From Channel 4 – People can train their brains to be kinder and more compassionate through meditation, a study of Buddhist Tibetan monks has shown.
Researchers found that meditative training produced specific changes in the brain linked to empathy.
Participants in the study underwent functional magnetic resonance imaging brain scans during meditation sessions.
The study, published in the journal PLoS One, involved 16 Tibetan monks who had spent thousands of hours cultivating compassion meditation practices.
They were matched against 16 volunteers with no previous meditation training who were taught the fundamentals of the practice just two weeks before the brain scanning took place.
The scans showed that brain circuits used to detect emotions and feelings were dramatically changed in the monks, but not in the inexperienced volunteers.
The lay volunteers were asked first to concentrate on loved ones, wishing them well-being and freedom from suffering. After rudimentary training, they were then asked to generate the same feelings towards all people in general without thinking of specific individuals.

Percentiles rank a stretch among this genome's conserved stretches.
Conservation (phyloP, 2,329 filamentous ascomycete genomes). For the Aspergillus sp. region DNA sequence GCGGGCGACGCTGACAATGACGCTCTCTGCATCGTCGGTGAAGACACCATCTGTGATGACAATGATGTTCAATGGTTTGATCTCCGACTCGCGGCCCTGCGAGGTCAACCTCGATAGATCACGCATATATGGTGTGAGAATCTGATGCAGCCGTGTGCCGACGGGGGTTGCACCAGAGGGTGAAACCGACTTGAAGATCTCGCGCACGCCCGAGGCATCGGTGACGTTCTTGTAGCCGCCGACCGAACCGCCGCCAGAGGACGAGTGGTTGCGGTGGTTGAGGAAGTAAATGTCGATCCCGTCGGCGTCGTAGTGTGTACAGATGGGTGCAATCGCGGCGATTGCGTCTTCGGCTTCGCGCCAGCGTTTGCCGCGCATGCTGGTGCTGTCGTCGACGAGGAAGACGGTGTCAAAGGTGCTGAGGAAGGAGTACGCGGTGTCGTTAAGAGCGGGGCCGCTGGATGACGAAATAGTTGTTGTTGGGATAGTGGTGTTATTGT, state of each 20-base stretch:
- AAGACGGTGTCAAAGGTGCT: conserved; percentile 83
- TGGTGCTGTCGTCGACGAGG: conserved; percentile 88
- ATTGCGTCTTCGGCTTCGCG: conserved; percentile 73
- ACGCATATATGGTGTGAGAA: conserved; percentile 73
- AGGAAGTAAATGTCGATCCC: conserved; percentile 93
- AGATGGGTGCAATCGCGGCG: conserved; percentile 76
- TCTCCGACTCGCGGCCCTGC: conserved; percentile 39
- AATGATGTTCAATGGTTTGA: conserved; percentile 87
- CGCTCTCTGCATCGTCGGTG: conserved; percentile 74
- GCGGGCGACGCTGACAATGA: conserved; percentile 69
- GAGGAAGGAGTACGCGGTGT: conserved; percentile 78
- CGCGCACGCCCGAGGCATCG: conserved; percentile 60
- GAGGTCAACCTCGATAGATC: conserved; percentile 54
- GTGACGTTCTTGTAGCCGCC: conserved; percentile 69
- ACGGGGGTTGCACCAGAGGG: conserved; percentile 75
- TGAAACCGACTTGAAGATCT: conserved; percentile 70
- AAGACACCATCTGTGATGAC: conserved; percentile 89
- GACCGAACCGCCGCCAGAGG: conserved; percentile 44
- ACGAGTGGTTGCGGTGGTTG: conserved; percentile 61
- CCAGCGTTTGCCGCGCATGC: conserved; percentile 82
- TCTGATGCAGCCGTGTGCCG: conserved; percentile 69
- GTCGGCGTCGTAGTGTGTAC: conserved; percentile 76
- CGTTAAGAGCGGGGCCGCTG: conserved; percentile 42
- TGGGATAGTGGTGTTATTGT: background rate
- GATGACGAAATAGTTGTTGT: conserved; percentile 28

Each of the 32 participants was placed in a scanner and asked either to begin compassion meditation or to refrain from it.
During each state, they were exposed to negative or positive human vocal sounds designed to evoke empathic responses, or neutral vocalisations. The sounds included a distressed woman, a baby laughing and background restaurant noise.
The scans revealed significant activity in the insula – a region near the front of the brain that plays a key role in bodily representations of emotion – when the monks were engaged in meditation and exposed to emotional vocal sounds. The strength of the activity was associated with the intensity of the meditation, as judged by the monks themselves.